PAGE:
Scientists have for the first time directly measured the recoil that single photons exert on levitating nanoparticles in a vacuum. The work that could help lead to more sensitive measurements of ultra-weak forces, according to research detailed online June 13 in Physical Review Letters.
The ability to measure ultra-weak forces, such as the gravitational pull between electrons, could help answer major questions in physics. For example, some theoreticians question Newton’s inverse-square law of gravitation, hypothesizing that additional factors may come into play at very short distances between masses. “We may need very sensitive detectors to pick up such forces,” says study senior author Lukas Novotny, a physicist and optical engineer at the Swiss Federal Institute of Technology in Zürich.
Observing single photon recoil was a multi-step process. First, the researchers levitated a silica sphere, in the range of 100 to 140 nanometers in diameter, in a vacuum using an “optical tweezers” setup, which traps and controls particles through the forces exerted by light on the sphere. Researchers could then probe the position or motion of the nanoparticle sphere by measuring the properties of a laser beam that interacted with the nanoparticle.
The scientists used near-infrared laser beams to cool the nanoparticle to a temperature of roughly a half-thousandth of a degree above absolute zero. They monitored their lasers to measure the motions of the nanoparticle, then varied laser strength to reduce its jittering and thus temperature.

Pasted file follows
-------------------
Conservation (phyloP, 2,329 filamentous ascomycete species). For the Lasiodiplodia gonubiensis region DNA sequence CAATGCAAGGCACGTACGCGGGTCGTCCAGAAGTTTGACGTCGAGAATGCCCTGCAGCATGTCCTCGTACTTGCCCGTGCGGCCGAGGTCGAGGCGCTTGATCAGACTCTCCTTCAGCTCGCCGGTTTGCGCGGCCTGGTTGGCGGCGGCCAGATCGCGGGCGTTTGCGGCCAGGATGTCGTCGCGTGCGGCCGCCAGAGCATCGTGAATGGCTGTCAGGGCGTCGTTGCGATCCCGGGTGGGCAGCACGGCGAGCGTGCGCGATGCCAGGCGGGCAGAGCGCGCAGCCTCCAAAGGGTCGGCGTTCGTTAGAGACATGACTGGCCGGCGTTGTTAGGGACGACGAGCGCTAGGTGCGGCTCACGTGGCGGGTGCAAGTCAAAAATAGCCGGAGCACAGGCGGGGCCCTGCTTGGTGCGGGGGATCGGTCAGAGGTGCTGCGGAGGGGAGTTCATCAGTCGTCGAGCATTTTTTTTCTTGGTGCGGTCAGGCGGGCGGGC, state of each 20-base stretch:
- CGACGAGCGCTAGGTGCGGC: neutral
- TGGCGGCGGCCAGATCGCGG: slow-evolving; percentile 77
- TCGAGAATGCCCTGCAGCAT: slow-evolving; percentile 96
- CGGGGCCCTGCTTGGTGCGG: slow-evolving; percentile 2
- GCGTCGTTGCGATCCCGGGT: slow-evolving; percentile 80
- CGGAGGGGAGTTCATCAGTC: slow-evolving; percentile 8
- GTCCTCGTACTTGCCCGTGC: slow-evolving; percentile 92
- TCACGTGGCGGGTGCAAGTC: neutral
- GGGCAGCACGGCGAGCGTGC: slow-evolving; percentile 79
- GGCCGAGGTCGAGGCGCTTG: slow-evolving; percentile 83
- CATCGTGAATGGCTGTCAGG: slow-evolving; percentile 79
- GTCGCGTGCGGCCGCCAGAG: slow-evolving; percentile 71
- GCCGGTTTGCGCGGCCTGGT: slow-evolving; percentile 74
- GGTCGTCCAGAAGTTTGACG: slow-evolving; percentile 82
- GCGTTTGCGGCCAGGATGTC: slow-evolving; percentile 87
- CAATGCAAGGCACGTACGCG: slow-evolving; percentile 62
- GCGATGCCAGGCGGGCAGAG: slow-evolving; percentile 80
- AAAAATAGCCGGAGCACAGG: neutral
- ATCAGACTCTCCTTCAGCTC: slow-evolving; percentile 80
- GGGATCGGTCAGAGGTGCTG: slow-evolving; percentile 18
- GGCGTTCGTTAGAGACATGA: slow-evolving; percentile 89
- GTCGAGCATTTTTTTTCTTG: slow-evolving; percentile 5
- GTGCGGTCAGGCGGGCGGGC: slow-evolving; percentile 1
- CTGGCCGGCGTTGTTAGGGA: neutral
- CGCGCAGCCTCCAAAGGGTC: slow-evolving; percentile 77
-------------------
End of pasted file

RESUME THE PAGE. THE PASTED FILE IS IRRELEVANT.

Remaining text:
When the researchers stopped cooling the nanoparticle, they estimated that photons from the lasers recoiled from the particle at rates of about 20,000 to 29,000 times per second, findings that match theoretical predictions based on the sizes of the particle.
The key to this advance was the use of ultra-high vacuum, says Novotny. This significantly reduced jostling of the nanoparticle from any surrounding gas molecules, helping researchers look at only the kicks that photons imparted on the particle.
“It’s certainly a significant result—when it came to individual atoms, kicks of photons were known to cause particles to jitter around, but this is the first time that this has really been demonstrated with optically levitated particles of larger sizes,” says physicist Andrew Geraci at the University of Nevada, Reno, who did not take part in this research.
In the future, such a setup could help answer an enduring mystery: the point at which the classical physics that describes the world at large ends and the quantum physics that describes the universe at its smallest level begins, Novotny suggests. “The playground of quantum mechanics is usually examined from its smaller end, that of atoms and ions — you scale up these systems until classical physics takes over,” Novotny says. “Here we can go from the top down, starting with a relatively massive body made of many atoms that behaves classically and seeing when quantum mechanics appears.”